Study Guide

Sold Power

By Patricia McCormick


I pretend I do not hear him joining in the laughter when the men at the tea shop joke about the difference between fathering a son and marrying off a daughter.

A son will always be a son, they say. But a girl is like a goat. Good as long as she gives you milk and butter. But not worth crying over when it's time to make a stew. (5.TheDifferenceBetween.4-5)

The men are clearly comfortable enough about their power in society to make jokes about the value of women. And look at what comparisons the men in the teashop are making: a son is a son, but a girl is a goat—just an animal whose sole purpose is to provide others with what is actually and rightfully hers. Early in the novel, McCormick makes it crystal clear which gender is given power and which one isn't.

"We are in India now," Uncle Husband has told me. "Don't speak to anyone here. If they hear you talk, they will know you're from the mountains and they will try to take advantage of you." (57.Train.6)

It becomes clear to us that one of the ways that the people who populate the brothels with young girls obtain power over them is by removing the girls from everything that is familiar. The unfamiliar—the other—can be very scary and can make anyone feel powerless.

I go weak with gratitude.
Uncle Husband isn't young and handsome like Krishna, and I can never tell when he might grow angry and slap me. But I am grateful, in this strange new world of moving thunder and invisible borders, that he is my Uncle Husband. (58.OneHundredRotis.8)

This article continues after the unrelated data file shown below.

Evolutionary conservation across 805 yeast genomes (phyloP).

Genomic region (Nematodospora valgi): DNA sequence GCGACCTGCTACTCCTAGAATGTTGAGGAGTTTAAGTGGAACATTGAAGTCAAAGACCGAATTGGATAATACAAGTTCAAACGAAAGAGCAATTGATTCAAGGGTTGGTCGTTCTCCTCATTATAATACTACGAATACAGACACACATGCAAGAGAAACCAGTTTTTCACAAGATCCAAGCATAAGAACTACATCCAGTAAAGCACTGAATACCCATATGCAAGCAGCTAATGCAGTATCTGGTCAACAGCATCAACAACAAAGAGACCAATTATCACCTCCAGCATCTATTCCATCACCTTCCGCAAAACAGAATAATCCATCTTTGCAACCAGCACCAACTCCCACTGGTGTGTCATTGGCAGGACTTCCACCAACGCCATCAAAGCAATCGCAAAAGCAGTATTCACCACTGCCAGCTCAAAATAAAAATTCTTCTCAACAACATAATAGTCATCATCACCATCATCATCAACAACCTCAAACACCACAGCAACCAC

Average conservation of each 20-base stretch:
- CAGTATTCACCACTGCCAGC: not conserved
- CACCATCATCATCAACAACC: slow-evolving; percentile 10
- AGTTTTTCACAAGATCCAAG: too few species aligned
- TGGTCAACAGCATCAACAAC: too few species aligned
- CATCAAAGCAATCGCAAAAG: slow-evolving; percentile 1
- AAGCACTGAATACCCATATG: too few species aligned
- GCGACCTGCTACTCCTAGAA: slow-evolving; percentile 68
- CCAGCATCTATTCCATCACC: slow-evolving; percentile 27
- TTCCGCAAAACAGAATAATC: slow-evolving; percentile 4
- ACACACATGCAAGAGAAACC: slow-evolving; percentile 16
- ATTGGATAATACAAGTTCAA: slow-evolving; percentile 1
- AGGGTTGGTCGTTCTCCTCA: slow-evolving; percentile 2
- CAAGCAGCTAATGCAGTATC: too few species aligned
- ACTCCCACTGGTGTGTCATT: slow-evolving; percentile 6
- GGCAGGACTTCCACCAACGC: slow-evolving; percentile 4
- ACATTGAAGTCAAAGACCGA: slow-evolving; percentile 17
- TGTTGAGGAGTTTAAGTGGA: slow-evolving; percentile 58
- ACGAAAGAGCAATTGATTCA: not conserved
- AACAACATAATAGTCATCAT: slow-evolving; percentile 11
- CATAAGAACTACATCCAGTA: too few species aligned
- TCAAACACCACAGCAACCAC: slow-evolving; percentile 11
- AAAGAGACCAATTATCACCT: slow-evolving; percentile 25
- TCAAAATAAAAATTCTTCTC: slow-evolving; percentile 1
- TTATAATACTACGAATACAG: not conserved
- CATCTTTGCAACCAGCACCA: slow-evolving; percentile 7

One way Uncle Husband retains his power over Lakshmi (and her compliance in traveling) is by being both kind and harsh. Do you think this technique is almost worse than Mumtaz's preference for straight up fear and violence?

The old husband's cheeks are flushed with pride now as he grabs the girl by the arm and leads her away. She is squirming and crying, dragging her feet in the dirt. (60.Disgraced.7)

Although Lakshmi most likely saw men exert power over women in physical ways, this image is striking because of the language—the husband "grabs" the girl and "leads" her. In each phrase, he retains control. Even though the girl is suffering—look at the words "crying" and "dragging"—he demonstrates pride in his control and her disgrace. This sight foreshadows Lakshmi's own experience with a shorn head.

I have grown to dread one sound more than any other: the rasping of the key in the lock, which means that Mumtaz has arrived with strap and her taunts.